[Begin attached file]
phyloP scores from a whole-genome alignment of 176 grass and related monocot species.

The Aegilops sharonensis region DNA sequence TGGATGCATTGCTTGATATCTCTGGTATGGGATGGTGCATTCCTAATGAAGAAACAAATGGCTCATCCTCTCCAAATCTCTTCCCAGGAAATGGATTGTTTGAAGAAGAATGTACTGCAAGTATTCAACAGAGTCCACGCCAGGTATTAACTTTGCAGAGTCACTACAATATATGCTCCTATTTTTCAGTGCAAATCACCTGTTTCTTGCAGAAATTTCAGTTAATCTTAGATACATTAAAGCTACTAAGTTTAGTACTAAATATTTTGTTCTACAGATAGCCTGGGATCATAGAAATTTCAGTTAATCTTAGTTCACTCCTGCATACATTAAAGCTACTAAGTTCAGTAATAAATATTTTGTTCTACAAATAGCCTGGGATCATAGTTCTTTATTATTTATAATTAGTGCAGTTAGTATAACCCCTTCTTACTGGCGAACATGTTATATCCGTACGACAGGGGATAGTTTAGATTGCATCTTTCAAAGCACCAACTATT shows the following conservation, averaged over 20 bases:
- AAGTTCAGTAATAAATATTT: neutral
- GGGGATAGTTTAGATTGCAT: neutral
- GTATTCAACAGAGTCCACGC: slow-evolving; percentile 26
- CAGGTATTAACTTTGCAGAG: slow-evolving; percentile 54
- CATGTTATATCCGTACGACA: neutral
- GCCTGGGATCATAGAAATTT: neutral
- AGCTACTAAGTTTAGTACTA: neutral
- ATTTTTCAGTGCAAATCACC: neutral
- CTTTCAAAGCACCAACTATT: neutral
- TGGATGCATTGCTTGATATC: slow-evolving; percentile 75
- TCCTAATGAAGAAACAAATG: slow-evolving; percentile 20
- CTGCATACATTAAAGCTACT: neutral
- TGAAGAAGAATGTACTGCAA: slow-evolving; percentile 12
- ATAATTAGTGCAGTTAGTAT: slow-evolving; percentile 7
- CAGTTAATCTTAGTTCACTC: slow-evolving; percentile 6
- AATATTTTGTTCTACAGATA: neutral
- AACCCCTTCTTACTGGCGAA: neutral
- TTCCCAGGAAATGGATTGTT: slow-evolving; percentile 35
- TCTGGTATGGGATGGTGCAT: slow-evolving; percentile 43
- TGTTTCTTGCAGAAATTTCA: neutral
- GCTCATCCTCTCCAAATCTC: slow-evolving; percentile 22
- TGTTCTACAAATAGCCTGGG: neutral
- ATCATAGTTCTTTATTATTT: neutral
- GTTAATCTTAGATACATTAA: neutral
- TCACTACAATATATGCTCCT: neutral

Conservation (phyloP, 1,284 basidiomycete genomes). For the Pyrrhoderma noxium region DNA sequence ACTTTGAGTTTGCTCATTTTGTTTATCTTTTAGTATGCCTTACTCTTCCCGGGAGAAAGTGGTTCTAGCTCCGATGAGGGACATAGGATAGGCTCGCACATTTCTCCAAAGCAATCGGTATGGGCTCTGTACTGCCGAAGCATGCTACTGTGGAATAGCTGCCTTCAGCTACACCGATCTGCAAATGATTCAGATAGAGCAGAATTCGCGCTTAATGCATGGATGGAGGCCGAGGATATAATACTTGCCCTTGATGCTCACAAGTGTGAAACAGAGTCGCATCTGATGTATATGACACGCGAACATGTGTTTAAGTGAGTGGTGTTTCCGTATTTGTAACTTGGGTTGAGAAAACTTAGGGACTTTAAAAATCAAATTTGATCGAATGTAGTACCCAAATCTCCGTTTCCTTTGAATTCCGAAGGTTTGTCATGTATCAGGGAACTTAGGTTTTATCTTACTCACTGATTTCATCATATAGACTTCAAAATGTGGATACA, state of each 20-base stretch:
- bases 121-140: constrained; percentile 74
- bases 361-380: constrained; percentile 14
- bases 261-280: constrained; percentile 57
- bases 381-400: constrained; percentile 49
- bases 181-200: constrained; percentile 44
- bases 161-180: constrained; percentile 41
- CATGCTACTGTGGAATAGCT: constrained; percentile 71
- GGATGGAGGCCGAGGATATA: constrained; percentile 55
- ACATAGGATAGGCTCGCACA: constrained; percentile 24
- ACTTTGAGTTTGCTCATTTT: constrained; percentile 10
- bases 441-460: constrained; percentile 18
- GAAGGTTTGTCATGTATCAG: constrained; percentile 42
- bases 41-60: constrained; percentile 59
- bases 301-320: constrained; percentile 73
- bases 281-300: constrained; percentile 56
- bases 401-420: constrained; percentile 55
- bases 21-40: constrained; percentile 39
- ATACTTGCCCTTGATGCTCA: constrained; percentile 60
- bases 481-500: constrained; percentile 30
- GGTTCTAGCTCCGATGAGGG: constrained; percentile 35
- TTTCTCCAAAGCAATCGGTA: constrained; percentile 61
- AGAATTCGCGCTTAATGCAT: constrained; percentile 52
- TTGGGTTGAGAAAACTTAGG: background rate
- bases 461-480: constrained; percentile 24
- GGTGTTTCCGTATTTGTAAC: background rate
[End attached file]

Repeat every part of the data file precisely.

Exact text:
phyloP scores from a whole-genome alignment of 176 grass and related monocot species.

The Aegilops sharonensis region DNA sequence TGGATGCATTGCTTGATATCTCTGGTATGGGATGGTGCATTCCTAATGAAGAAACAAATGGCTCATCCTCTCCAAATCTCTTCCCAGGAAATGGATTGTTTGAAGAAGAATGTACTGCAAGTATTCAACAGAGTCCACGCCAGGTATTAACTTTGCAGAGTCACTACAATATATGCTCCTATTTTTCAGTGCAAATCACCTGTTTCTTGCAGAAATTTCAGTTAATCTTAGATACATTAAAGCTACTAAGTTTAGTACTAAATATTTTGTTCTACAGATAGCCTGGGATCATAGAAATTTCAGTTAATCTTAGTTCACTCCTGCATACATTAAAGCTACTAAGTTCAGTAATAAATATTTTGTTCTACAAATAGCCTGGGATCATAGTTCTTTATTATTTATAATTAGTGCAGTTAGTATAACCCCTTCTTACTGGCGAACATGTTATATCCGTACGACAGGGGATAGTTTAGATTGCATCTTTCAAAGCACCAACTATT shows the following conservation, averaged over 20 bases:
- AAGTTCAGTAATAAATATTT: neutral
- GGGGATAGTTTAGATTGCAT: neutral
- GTATTCAACAGAGTCCACGC: slow-evolving; percentile 26
- CAGGTATTAACTTTGCAGAG: slow-evolving; percentile 54
- CATGTTATATCCGTACGACA: neutral
- GCCTGGGATCATAGAAATTT: neutral
- AGCTACTAAGTTTAGTACTA: neutral
- ATTTTTCAGTGCAAATCACC: neutral
- CTTTCAAAGCACCAACTATT: neutral
- TGGATGCATTGCTTGATATC: slow-evolving; percentile 75
- TCCTAATGAAGAAACAAATG: slow-evolving; percentile 20
- CTGCATACATTAAAGCTACT: neutral
- TGAAGAAGAATGTACTGCAA: slow-evolving; percentile 12
- ATAATTAGTGCAGTTAGTAT: slow-evolving; percentile 7
- CAGTTAATCTTAGTTCACTC: slow-evolving; percentile 6
- AATATTTTGTTCTACAGATA: neutral
- AACCCCTTCTTACTGGCGAA: neutral
- TTCCCAGGAAATGGATTGTT: slow-evolving; percentile 35
- TCTGGTATGGGATGGTGCAT: slow-evolving; percentile 43
- TGTTTCTTGCAGAAATTTCA: neutral
- GCTCATCCTCTCCAAATCTC: slow-evolving; percentile 22
- TGTTCTACAAATAGCCTGGG: neutral
- ATCATAGTTCTTTATTATTT: neutral
- GTTAATCTTAGATACATTAA: neutral
- TCACTACAATATATGCTCCT: neutral

Conservation (phyloP, 1,284 basidiomycete genomes). For the Pyrrhoderma noxium region DNA sequence ACTTTGAGTTTGCTCATTTTGTTTATCTTTTAGTATGCCTTACTCTTCCCGGGAGAAAGTGGTTCTAGCTCCGATGAGGGACATAGGATAGGCTCGCACATTTCTCCAAAGCAATCGGTATGGGCTCTGTACTGCCGAAGCATGCTACTGTGGAATAGCTGCCTTCAGCTACACCGATCTGCAAATGATTCAGATAGAGCAGAATTCGCGCTTAATGCATGGATGGAGGCCGAGGATATAATACTTGCCCTTGATGCTCACAAGTGTGAAACAGAGTCGCATCTGATGTATATGACACGCGAACATGTGTTTAAGTGAGTGGTGTTTCCGTATTTGTAACTTGGGTTGAGAAAACTTAGGGACTTTAAAAATCAAATTTGATCGAATGTAGTACCCAAATCTCCGTTTCCTTTGAATTCCGAAGGTTTGTCATGTATCAGGGAACTTAGGTTTTATCTTACTCACTGATTTCATCATATAGACTTCAAAATGTGGATACA, state of each 20-base stretch:
- bases 121-140: constrained; percentile 74
- bases 361-380: constrained; percentile 14
- bases 261-280: constrained; percentile 57
- bases 381-400: constrained; percentile 49
- bases 181-200: constrained; percentile 44
- bases 161-180: constrained; percentile 41
- CATGCTACTGTGGAATAGCT: constrained; percentile 71
- GGATGGAGGCCGAGGATATA: constrained; percentile 55
- ACATAGGATAGGCTCGCACA: constrained; percentile 24
- ACTTTGAGTTTGCTCATTTT: constrained; percentile 10
- bases 441-460: constrained; percentile 18
- GAAGGTTTGTCATGTATCAG: constrained; percentile 42
- bases 41-60: constrained; percentile 59
- bases 301-320: constrained; percentile 73
- bases 281-300: constrained; percentile 56
- bases 401-420: constrained; percentile 55
- bases 21-40: constrained; percentile 39
- ATACTTGCCCTTGATGCTCA: constrained; percentile 60
- bases 481-500: constrained; percentile 30
- GGTTCTAGCTCCGATGAGGG: constrained; percentile 35
- TTTCTCCAAAGCAATCGGTA: constrained; percentile 61
- AGAATTCGCGCTTAATGCAT: constrained; percentile 52
- TTGGGTTGAGAAAACTTAGG: background rate
- bases 461-480: constrained; percentile 24
- GGTGTTTCCGTATTTGTAAC: background rate